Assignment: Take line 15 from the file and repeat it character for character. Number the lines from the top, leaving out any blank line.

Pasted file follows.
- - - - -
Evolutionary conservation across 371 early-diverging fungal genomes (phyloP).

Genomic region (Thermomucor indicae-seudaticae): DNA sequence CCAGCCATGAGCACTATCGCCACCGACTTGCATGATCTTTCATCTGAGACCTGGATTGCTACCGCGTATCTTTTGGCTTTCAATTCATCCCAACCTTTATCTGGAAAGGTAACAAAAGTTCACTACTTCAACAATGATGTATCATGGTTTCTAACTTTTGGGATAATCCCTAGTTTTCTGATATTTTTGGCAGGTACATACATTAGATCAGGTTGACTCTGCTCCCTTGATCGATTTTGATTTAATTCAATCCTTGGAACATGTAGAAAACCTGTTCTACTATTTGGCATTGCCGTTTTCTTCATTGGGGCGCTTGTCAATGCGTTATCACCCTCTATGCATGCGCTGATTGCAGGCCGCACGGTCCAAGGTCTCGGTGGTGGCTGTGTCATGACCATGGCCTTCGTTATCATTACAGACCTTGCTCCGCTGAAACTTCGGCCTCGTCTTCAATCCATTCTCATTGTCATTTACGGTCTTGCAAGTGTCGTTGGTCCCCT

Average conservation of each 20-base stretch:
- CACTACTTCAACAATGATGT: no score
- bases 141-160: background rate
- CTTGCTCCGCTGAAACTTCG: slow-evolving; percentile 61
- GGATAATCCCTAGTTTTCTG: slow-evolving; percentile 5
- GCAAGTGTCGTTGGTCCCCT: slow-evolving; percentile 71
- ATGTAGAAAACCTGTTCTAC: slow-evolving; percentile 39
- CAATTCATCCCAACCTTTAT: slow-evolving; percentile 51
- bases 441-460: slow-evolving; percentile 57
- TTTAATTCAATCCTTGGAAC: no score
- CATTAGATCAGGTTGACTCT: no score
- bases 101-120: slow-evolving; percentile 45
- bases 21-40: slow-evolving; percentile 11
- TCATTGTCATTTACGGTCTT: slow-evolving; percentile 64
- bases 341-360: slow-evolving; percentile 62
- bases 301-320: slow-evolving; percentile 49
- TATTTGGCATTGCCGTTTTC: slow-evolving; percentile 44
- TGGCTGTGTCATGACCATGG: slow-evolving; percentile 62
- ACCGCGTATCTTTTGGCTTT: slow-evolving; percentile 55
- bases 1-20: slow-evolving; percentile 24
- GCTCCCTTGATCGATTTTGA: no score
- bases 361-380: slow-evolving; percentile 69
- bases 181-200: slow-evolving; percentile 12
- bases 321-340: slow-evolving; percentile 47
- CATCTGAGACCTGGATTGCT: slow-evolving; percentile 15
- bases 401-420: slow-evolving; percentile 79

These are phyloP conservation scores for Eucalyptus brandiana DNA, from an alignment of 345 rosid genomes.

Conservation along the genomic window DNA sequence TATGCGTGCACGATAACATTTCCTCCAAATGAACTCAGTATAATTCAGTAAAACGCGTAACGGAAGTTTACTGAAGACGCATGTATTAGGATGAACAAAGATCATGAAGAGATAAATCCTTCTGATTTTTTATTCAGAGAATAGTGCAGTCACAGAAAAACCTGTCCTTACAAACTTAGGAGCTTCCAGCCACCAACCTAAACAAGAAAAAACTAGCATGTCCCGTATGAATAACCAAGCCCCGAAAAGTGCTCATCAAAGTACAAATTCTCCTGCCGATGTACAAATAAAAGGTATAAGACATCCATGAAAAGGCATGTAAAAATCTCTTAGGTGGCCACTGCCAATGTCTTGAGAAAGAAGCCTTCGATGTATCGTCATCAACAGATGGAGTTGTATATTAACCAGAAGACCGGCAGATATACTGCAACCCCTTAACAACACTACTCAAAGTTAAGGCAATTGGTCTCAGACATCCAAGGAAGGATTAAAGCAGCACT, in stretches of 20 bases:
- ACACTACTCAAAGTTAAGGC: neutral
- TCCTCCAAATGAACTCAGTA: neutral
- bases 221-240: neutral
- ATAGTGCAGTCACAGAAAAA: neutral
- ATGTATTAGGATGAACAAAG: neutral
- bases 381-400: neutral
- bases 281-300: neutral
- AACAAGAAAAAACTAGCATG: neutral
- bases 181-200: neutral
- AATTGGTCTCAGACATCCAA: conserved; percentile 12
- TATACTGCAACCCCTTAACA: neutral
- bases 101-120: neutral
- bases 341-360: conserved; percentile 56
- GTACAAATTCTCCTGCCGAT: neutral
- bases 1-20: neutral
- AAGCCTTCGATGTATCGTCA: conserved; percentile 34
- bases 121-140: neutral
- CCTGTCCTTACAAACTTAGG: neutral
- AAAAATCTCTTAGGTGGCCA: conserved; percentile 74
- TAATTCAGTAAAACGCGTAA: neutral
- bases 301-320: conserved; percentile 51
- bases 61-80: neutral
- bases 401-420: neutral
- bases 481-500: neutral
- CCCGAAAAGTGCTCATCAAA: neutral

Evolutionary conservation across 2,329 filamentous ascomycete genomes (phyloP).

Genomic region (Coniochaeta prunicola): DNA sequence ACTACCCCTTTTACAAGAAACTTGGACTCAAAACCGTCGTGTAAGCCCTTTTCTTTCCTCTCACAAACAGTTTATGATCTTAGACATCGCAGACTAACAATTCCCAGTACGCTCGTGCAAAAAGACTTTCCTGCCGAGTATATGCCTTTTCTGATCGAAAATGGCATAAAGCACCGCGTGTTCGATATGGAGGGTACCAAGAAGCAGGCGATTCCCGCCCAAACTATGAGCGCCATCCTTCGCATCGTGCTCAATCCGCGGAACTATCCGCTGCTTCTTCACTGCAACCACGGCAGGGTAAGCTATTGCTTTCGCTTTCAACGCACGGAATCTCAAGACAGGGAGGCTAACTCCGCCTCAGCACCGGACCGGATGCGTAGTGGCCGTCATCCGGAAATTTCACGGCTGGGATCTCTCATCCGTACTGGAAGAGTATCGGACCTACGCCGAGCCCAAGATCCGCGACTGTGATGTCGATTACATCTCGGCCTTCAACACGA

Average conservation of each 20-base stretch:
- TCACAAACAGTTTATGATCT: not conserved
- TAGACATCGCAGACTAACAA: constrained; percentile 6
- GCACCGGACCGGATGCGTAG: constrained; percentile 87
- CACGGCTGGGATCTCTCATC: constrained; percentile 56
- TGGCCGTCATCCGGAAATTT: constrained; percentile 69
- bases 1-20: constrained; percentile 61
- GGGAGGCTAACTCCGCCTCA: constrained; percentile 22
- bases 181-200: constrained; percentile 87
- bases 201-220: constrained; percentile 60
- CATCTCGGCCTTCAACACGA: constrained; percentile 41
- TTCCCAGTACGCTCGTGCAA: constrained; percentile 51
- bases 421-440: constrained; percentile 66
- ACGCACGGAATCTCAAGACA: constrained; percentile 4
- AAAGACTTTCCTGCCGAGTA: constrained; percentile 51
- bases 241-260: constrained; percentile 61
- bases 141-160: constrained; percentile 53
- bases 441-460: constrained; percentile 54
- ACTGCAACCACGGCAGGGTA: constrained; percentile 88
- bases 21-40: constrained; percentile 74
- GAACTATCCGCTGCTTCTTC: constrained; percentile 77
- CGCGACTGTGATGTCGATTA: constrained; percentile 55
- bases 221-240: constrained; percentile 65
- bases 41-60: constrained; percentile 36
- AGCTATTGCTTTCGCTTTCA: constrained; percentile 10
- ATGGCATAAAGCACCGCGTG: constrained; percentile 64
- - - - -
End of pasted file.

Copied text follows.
- bases 21-40: slow-evolving; percentile 11